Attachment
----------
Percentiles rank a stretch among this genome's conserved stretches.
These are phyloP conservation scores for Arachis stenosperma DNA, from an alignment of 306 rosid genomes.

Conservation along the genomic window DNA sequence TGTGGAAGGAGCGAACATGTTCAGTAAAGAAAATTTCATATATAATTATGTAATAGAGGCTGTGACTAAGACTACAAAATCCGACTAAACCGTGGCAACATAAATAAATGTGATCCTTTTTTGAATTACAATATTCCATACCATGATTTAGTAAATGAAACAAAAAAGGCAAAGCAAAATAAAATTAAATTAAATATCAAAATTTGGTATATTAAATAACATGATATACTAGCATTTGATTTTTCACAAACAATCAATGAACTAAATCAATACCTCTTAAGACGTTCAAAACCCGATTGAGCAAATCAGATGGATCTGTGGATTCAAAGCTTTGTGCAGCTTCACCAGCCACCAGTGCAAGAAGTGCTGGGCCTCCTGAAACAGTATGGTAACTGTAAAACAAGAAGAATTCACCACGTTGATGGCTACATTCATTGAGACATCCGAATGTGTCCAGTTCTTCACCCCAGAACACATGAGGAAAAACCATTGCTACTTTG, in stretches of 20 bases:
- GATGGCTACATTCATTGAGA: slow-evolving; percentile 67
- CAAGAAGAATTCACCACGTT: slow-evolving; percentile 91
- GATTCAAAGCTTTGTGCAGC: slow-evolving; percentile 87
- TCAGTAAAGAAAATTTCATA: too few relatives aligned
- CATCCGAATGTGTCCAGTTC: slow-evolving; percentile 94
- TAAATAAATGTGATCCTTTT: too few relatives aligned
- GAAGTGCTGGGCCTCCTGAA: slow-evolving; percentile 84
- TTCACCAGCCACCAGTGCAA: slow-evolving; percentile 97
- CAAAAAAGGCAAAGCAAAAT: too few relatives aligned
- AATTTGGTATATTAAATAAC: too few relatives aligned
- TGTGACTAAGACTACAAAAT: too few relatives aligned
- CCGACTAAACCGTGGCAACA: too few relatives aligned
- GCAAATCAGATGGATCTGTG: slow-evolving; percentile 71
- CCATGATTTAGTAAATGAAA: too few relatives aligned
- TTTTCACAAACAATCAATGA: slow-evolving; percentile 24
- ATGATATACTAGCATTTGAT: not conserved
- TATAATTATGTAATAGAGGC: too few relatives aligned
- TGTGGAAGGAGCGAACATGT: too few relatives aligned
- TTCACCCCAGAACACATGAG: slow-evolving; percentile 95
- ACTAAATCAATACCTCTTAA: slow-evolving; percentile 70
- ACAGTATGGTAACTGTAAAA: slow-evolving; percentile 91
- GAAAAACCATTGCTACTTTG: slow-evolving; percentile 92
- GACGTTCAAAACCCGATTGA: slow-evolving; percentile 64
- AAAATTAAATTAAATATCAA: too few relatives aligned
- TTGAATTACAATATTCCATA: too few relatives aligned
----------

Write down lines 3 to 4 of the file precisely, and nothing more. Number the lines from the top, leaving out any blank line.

Conservation along the genomic window DNA sequence TGTGGAAGGAGCGAACATGTTCAGTAAAGAAAATTTCATATATAATTATGTAATAGAGGCTGTGACTAAGACTACAAAATCCGACTAAACCGTGGCAACATAAATAAATGTGATCCTTTTTTGAATTACAATATTCCATACCATGATTTAGTAAATGAAACAAAAAAGGCAAAGCAAAATAAAATTAAATTAAATATCAAAATTTGGTATATTAAATAACATGATATACTAGCATTTGATTTTTCACAAACAATCAATGAACTAAATCAATACCTCTTAAGACGTTCAAAACCCGATTGAGCAAATCAGATGGATCTGTGGATTCAAAGCTTTGTGCAGCTTCACCAGCCACCAGTGCAAGAAGTGCTGGGCCTCCTGAAACAGTATGGTAACTGTAAAACAAGAAGAATTCACCACGTTGATGGCTACATTCATTGAGACATCCGAATGTGTCCAGTTCTTCACCCCAGAACACATGAGGAAAAACCATTGCTACTTTG, in stretches of 20 bases:
- GATGGCTACATTCATTGAGA: slow-evolving; percentile 67